The Importance of Educating Yourself (Royalty Statements Part 1)

I recently taught a workshop on how to read royalty statements at an SCBWI (Society of Children’s Books Writers and Illustrators) annual conference. It was one of three workshops I lead while I was there. And it was the least attended.

Now I completely understand that people attend writer’s conferences mostly to improve their craft, to network, to be inspired. And learning about royalty statements isn’t exactly the most inspirational thing to do at a conference that has talented presenters like Richard Peck, Laurie Halse Anderson, David Wiesner, Mac Barnett, Jon Scieszka and many others. So I get it. I probably wouldn’t want to attend the royalty statement workshop either.

But from the 25-30 people that did show up, I learned something I didn’t expect: at all stages in a publishing career, authors and illustrators didn’t seem to know enough about how to interpret their royalty statements. There were a lot of newly published people in attendance, some yet-to-be, and even some seasoned authors/illustrators there. And they all had good questions.

I’ve been thinking about this workshop ever since, and it has inspired a series I’m starting here on PC on the Importance of Educating Yourself in this new publishing world. Times, they are a-changing, and one way you can prepare for what’s ahead is to educate yourself in what you can now. Because guys, traditional publishing or self-publishing, it doesn’t matter—there is a ton to learn on both sides.

This is your money. Your business. Whether or not you have an agent, you should know how your business works.

Now let’s get to it.

Royalty statements can be intimidating! I know this, and you know it. But what you may not know is that the key to interpreting your royalty statement in NOT about being good at math. The key, is patience.

It might take you a few hours or even an entire weekend to break things down, but if you’re capable of reading, then you’re capable of deciphering your royalty statement. I promise you. And after all of your hard work, if there are still one or two items that you don’t understand, DO NOT BE AFRAID TO SEND QUESTIONS TO YOUR PUBLISHER (or your agent) (or your self-pub contact at a particular publishing platform). I can’t stress this enough. You are 100% allowed to—and absolutely should—ask questions when it comes to your money.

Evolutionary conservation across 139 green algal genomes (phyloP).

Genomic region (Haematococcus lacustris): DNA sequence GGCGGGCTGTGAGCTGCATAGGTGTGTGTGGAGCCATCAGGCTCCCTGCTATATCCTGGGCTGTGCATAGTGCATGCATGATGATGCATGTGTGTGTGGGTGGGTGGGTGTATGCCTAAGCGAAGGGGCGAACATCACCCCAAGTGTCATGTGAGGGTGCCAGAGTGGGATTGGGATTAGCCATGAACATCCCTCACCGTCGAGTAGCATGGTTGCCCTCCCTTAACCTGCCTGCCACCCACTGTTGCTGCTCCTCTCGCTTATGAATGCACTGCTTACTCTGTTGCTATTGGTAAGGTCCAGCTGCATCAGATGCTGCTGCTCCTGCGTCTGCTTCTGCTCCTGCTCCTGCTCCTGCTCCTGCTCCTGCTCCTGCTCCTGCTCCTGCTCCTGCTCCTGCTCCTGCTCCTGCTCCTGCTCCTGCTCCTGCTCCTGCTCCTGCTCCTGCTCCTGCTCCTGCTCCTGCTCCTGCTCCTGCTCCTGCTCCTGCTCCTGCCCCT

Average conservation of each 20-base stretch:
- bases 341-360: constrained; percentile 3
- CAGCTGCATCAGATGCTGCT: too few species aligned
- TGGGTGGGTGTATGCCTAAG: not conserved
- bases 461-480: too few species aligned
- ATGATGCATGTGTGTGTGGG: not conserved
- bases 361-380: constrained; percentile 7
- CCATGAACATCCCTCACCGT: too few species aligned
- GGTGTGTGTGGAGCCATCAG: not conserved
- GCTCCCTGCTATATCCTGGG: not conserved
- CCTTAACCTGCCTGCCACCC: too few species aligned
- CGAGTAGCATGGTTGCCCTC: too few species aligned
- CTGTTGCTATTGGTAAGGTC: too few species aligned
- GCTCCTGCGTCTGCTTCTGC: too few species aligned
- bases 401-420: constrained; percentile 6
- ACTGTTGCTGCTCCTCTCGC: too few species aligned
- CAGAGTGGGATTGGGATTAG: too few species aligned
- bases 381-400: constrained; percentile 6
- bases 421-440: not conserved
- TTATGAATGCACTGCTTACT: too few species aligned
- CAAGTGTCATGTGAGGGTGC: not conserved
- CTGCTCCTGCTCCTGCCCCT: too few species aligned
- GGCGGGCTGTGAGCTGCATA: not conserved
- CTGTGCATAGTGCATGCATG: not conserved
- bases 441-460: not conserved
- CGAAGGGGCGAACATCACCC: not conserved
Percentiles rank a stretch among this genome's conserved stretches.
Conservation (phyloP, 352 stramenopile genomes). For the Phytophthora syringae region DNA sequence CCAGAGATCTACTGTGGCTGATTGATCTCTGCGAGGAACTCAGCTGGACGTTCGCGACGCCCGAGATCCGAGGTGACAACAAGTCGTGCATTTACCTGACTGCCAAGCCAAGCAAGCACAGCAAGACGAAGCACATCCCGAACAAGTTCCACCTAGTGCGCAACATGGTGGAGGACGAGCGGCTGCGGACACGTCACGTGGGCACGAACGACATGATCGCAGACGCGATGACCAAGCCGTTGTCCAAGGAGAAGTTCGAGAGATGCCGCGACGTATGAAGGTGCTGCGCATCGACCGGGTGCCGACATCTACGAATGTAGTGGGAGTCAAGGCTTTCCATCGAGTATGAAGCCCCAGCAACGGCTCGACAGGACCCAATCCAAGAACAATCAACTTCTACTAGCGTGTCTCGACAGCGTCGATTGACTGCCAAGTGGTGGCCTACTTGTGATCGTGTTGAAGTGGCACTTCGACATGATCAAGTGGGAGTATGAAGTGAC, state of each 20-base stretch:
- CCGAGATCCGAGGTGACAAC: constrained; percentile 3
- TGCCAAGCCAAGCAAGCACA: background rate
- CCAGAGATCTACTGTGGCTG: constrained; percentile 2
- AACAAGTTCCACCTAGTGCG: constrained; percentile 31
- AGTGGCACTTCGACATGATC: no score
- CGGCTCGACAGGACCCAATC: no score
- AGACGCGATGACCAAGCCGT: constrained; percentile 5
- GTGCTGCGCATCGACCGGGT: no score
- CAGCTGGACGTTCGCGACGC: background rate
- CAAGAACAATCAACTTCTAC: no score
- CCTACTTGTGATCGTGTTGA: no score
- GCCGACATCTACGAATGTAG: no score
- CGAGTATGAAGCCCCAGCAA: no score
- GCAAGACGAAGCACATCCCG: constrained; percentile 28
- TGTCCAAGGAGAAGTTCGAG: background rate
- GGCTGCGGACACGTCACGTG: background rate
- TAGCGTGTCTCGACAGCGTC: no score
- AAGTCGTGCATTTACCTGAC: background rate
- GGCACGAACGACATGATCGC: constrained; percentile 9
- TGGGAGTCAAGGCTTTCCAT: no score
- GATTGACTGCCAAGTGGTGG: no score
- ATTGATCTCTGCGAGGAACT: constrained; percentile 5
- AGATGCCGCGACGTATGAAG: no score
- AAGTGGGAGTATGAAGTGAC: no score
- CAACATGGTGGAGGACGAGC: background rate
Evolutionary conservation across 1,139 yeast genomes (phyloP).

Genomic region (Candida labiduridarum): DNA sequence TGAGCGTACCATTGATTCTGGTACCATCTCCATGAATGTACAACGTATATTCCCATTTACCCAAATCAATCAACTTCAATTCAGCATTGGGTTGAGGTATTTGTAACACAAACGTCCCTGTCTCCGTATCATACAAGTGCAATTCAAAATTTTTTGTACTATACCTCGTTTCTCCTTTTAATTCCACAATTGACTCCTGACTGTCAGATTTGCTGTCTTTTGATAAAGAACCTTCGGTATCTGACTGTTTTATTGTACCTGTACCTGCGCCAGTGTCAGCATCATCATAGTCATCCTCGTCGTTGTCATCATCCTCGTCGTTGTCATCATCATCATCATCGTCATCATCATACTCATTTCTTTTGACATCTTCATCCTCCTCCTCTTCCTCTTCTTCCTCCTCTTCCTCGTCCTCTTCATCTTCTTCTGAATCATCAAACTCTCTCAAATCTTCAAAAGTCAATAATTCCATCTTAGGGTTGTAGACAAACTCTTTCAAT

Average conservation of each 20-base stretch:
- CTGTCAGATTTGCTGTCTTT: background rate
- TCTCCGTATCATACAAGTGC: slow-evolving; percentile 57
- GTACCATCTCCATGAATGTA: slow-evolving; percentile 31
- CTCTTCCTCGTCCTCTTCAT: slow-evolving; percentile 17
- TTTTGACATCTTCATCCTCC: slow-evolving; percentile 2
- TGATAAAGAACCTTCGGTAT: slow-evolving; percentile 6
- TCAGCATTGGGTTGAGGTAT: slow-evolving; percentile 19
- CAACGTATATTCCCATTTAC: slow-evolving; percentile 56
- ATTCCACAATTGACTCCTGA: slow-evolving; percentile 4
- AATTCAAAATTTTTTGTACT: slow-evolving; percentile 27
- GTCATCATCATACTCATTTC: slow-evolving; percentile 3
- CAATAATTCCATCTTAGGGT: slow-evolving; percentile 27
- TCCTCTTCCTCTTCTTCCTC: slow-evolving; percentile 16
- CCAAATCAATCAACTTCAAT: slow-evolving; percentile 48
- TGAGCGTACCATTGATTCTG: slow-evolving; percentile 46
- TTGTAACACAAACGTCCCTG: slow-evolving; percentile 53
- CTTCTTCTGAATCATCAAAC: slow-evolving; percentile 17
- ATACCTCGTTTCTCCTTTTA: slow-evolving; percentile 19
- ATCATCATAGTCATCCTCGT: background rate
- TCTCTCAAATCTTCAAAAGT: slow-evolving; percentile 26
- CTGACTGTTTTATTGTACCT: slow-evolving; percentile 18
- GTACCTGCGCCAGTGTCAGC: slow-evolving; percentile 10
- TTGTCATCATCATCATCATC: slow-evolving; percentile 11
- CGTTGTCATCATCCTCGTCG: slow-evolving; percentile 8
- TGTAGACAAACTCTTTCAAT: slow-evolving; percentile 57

Today I will be focusing on traditional publishing.  (Will get to self-publishing at a later date!)

Question: You get your statement in the mail, and what’s the first thing you do?
Answer: Take out the corroborating book contract. Everything that is in your statement is covered in your contract, with one possible exception marked off below with a “**“. You also might want to be near internet access as well, so you can look up an ISBN (International Standard Book Number) if you need to. While publishers often distinguish the edition of the book on the statement (paperback, hardcover, B&N edition, etc), sometimes they do this by listing the separate ISBNs, so you’ll need to look up what edition the statement is referring to by that number if that’s the case.

So for Part One of this series on Royalty Statements, I’m going to talk about what you need to know in your book contract in order to interpret your royalty statement. I highly recommend that you keep your contract files organized, and that you also keep a digital copy backed up to your computer by scanning it in. I also recommend that for the purposes of interpreting your royalty statement, you print an extra copy to highlight and take notes on.

These are the items to highlight:

1. Advance

  • Payment Schedule
  • Bonuses

2. Royalties‐make sure to note whether these royalties are based on the list price/cover price, or whether they are based on the net (also referred to as “amounts received”).

  • Regular Sales (hardcover, paperback, ebook, etc)
  • Special Sales (book fairs, books sold at percentage greater than wholesale discount)
  • Export Sales (US or International English editions sold outside the US—often grouped with Special Sales)
  • Reduced Printings (also referred to as “Short-run” printings)
  • Deep or High Discount Sales

3. Subrights—all of these monies are based are the “amounts received” by the publisher.

  • What subrights does the publisher have (audio, anthology, book club, translation, etc)?
  • What is your split of the money with your publisher? 50/50?  70/30 (in your favor)?  Whatever the split for whatever particular subright, have it highlighted for quick reference.

4. Accounting & Statements—some of the items below can be in separate paragraphs, but all of them with the **exception will be in your contract.